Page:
United States v. Skelly Oil Co.
394 U.S. 678 (1969)

  • From 1952 to 1957, Skelly had been overcharging customers for oil. In 1958, after a court decision, they settled all the claims and repaid about $550k to their customers.
    • During those years, Skelly had claimed tax writeoffs due to depletion (under 26 U.S.C. 613), and so they only paid tax on the equivalent of $366k, not the full $550k.
  • When they filed their 1958 taxes, Skelly claimed a deduction of $550k for the repayment. The IRS disagreed.
    • Skelly argued that they had reported too much ordinary income, and now they were refunding it, so they should get an ordinary deduction.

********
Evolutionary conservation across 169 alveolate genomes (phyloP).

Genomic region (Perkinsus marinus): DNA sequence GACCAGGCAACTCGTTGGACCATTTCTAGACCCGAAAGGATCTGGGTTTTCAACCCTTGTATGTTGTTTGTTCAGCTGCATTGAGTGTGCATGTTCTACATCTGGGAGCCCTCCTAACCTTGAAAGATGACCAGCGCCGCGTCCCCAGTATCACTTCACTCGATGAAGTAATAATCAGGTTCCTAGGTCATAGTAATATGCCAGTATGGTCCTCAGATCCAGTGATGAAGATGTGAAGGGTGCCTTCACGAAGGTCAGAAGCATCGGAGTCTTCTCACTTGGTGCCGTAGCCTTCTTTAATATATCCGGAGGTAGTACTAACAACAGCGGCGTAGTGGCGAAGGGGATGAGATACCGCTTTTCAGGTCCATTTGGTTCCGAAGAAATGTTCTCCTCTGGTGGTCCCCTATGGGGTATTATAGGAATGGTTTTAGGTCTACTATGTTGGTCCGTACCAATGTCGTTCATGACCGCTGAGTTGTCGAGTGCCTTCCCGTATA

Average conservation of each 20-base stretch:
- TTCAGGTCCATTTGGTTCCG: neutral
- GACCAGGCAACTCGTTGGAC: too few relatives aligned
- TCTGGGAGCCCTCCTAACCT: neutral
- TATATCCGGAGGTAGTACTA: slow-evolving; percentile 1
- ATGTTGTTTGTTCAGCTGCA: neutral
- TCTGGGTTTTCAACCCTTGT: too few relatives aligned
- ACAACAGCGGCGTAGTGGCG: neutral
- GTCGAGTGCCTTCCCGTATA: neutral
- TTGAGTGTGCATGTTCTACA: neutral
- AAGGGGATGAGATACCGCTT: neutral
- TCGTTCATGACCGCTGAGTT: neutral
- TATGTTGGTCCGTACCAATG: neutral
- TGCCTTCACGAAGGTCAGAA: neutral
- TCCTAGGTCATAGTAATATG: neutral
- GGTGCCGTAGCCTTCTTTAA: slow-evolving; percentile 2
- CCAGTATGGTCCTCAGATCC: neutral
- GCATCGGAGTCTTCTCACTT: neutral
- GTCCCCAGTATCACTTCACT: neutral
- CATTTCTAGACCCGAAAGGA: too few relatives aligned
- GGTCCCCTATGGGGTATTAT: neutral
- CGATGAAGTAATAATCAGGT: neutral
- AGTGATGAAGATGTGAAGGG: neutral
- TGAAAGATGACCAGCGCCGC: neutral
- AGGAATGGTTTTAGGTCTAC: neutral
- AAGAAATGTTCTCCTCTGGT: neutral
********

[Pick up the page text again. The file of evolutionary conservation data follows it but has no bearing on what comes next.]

• The IRS argued that since Skelly had only paid taxes on $366k, they could only take a deduction of $366k.
      • Basically, Skelly's income was preferentially taxed, and when you refund preferentially taxed income, you should only get a deduction based that preferential rate.
  • The Trail Court found for the IRS. Skelly appealed.
  • The Appellate Court reversed. The IRS appealed.
  • The US Supreme Court reversed and found for the IRS.
    • The US Supreme Court looked to Arrowsmith v. Commissioner (344 U.S. 6 (1952)), which held that if money was taxed at a special lower rate when received, the taxpayer would get an unfair tax windfall if repayments were deductible from receipts taxable at the higher rate applicable to ordinary income.
    • The Court found that this case was identical. Skelly received a specially lower tax rate because of 613, and so when they had to repay the money they earned at that special lower tax rate, they could only claim a loss at the same lower tax rate.